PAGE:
It’s tough to see your mum develop dementia.

My mum was an intelligent, sociable person, who had married a tall, handsome Yorkshire man, and had enjoyed her work as a medical receptionist.

But when Mum was 86, we noticed she was struggling to remember things. Then one evening her speech suddenly became disjointed. We sent for the ambulance.

Mum's hospital experience

Mum had experienced a transient ischaemic attack – or ‘mini stroke’. This happens when there is a temporary disruption in the blood supply to part of the brain.

After six weeks in hospital, we were told Mum was being sent home with a care plan: carers would make four brief visits a day to help her. My sister and I couldn’t believe that they had made this decision. The hospital staff had been asking us, ‘How is your mother compared with how she was before?’ and we had told them, ‘Considerably worse.’ She was delusional and confused and kept imagining she was back at work. Sometimes she thought she was in prison.

In her more lucid moments, Mum said that staff had told her she shouldn’t be there. At one point, she had been presented with a letter threatening legal action if she did not vacate her bed, with no friend of family member present.

We tried to offer a solution

My sister and I were given what had been called a ‘consultation’ with a social worker and a doctor, but in fact it was more of a ‘presentation’ – they told us what was going to happen. We asked if they would mind if we had some input, but it was apparent they weren’t expecting us to say anything. This was because they had decided Mum had the mental capacity to make this decision for herself. I subsequently discovered that this was why the hospital didn’t give us a say in her care plan.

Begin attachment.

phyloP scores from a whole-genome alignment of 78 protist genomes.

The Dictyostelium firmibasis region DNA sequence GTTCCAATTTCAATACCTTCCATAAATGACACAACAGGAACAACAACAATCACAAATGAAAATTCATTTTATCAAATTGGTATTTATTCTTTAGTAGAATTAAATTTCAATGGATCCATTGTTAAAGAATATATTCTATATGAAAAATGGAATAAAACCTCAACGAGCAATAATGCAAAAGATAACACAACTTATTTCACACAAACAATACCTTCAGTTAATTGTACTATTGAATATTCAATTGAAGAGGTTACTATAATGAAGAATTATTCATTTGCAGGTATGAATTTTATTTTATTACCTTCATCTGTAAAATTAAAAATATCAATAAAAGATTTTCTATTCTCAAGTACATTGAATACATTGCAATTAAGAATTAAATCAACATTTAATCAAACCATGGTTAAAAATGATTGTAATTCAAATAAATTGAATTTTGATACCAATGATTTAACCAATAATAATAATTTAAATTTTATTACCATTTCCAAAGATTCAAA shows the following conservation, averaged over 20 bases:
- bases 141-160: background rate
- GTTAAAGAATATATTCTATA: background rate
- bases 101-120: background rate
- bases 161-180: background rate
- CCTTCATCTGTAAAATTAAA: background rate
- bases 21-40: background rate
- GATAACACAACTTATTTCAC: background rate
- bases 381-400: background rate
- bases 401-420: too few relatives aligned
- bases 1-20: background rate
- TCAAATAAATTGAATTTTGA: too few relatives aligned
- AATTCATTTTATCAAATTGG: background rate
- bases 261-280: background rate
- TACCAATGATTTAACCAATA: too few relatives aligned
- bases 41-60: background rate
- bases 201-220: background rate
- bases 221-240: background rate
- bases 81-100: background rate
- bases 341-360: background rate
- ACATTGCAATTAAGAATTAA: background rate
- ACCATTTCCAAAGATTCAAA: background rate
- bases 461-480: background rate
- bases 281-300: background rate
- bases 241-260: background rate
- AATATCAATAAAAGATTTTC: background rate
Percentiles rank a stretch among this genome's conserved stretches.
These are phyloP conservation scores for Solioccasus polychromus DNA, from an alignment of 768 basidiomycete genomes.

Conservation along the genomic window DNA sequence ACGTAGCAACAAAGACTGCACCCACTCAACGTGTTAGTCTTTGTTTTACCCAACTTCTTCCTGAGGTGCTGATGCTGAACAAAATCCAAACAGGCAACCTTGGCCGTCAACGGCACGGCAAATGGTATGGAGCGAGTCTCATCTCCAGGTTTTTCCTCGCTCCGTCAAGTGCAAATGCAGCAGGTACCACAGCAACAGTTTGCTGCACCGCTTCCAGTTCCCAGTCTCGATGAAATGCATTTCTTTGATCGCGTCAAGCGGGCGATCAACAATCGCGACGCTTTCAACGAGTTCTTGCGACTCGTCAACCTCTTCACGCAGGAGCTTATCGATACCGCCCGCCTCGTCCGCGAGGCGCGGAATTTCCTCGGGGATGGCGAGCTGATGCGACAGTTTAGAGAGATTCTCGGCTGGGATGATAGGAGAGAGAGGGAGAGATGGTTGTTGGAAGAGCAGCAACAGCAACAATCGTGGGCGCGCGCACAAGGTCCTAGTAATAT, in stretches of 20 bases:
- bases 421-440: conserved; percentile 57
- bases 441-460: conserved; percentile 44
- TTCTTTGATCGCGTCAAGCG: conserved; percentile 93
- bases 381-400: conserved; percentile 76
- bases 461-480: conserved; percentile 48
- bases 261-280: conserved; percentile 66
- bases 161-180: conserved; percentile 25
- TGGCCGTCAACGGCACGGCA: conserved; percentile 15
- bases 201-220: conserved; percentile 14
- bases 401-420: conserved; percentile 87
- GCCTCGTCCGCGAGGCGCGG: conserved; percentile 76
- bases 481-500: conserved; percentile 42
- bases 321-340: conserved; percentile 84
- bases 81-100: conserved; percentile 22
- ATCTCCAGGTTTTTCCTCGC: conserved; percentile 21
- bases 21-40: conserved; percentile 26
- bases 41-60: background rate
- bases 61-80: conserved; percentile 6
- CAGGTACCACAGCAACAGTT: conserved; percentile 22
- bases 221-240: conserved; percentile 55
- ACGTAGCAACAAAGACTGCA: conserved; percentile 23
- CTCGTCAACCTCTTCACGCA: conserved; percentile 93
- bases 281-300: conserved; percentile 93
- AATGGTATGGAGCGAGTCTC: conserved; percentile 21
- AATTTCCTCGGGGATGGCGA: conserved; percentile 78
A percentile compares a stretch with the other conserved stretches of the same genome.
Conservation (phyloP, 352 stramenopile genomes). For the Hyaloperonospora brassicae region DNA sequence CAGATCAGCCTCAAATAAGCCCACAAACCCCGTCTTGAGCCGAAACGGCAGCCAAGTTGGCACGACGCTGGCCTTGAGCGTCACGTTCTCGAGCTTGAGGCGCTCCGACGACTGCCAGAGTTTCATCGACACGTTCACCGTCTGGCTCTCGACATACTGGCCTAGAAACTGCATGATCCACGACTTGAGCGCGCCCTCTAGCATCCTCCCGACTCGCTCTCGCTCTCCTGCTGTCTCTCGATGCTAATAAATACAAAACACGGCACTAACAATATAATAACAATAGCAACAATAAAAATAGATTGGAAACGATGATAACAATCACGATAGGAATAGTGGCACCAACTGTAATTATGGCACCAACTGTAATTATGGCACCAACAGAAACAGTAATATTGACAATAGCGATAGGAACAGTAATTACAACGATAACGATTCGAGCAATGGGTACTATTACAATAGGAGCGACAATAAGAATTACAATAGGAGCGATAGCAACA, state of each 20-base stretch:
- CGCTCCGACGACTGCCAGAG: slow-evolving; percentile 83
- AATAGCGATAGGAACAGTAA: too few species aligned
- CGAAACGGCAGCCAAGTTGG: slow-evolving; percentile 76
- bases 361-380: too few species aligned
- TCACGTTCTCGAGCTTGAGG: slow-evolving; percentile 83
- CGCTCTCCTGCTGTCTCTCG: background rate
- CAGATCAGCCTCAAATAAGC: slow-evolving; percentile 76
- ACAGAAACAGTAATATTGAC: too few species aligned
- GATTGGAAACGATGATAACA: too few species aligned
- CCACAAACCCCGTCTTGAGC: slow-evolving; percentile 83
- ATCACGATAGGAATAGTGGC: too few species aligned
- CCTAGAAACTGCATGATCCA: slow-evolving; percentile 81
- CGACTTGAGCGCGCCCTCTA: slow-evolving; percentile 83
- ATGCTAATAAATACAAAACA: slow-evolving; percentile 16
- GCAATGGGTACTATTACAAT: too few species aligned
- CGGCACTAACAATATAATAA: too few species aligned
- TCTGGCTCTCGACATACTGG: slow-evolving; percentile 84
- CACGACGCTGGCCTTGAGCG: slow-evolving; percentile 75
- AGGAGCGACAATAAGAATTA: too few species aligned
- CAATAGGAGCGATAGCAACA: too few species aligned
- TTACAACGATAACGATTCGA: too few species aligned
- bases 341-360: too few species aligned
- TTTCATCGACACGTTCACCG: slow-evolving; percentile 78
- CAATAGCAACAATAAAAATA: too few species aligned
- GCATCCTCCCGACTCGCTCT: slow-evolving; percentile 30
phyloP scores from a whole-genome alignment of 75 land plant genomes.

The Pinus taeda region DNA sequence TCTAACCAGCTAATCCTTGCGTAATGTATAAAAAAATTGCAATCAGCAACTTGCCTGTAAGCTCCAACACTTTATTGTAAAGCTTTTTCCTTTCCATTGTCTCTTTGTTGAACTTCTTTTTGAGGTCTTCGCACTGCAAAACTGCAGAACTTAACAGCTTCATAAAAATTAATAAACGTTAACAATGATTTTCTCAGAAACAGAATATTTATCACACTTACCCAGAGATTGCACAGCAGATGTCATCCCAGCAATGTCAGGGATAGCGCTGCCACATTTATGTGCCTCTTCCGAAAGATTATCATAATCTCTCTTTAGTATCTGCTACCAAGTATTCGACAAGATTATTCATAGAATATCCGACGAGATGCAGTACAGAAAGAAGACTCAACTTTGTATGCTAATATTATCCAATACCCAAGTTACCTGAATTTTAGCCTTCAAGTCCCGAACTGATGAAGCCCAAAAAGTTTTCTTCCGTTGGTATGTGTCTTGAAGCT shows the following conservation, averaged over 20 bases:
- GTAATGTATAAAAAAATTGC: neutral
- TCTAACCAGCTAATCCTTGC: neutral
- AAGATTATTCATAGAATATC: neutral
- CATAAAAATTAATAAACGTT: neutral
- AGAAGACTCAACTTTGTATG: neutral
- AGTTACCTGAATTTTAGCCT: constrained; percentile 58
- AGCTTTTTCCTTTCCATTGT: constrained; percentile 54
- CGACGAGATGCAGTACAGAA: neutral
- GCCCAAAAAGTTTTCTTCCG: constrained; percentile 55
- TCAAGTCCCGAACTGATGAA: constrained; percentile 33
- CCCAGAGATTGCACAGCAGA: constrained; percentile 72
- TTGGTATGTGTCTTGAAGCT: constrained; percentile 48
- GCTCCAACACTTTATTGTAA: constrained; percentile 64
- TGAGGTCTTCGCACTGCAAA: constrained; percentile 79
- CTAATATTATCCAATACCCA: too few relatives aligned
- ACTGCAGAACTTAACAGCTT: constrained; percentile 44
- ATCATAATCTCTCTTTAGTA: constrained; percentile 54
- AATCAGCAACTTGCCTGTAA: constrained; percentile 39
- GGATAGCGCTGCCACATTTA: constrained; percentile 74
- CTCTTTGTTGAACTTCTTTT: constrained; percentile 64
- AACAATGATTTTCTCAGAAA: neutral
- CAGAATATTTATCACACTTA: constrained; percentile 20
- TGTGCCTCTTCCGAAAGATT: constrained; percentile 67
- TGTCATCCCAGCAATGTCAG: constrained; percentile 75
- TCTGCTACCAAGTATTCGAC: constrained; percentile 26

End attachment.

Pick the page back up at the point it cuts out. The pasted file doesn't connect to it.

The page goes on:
We called the social worker with our concerns. We expressed our opinion that it was unsafe to send Mum home in her present state, and suggested instead that she could be moved to the local community hospital, only a couple of hundred metres from her own front door. We had also heard about reablement and thought that this would have allowed Mum a gradual and managed return to independence. The social worker said there would have to be a meeting of all the functions to consider what to do.

The following day, the doctor called me to say Mum would indeed be sent to the community hospital, and that a meeting would not be necessary – we were overjoyed. However, our relief was short-lived: the next day my sister was told there was no such plan.

Back to square one

Mum was sent home against our better judgement, despite us being the people who knew her best.

We tried to make the best of her discharge. We went round to see her at her house as often as we could. So did a cousin who was a nurse, and friends and neighbours. Mum also had the support visits from carers, but inevitably sometimes she was alone.

After four days I had a text from my brother saying that he had an alarming phone call with Mum. We rushed round to her house and found her slumped in a chair. She was unwell with a high temperature and making no sense. So, four days after she had been discharged, she went back into hospital as an emergency.

Mum’s GP, who was tremendously supportive, said he saw her as a ‘failed discharge’: someone discharged before they were clinically ready to leave hospital. Her GP said she had clearly been in no fit state to be sent home.

A difficult decision

Once Mum was back in the hospital they made it clear that she would be sent home again as soon as possible. We just couldn’t see how she could be safe at home, especially as there would be times when she would be alone. We felt we had little option but to look for a care home. We persuaded her that this was the right move – it would give her time to build up her strength - though she never did get well again.

No-one should have to go through what we went through

We were all disappointed and upset by our mother’s experiences at the hospital. A temporary transfer via her local community hospital would have made such a difference to Mum. If only the system worked properly, then families like us would be spared unnecessary stress and anxiety. People like my mum would be safe, cared for and (with luck) happy.

The subject of this blog wishes to remain anonymous. The pictures are posed by a model.

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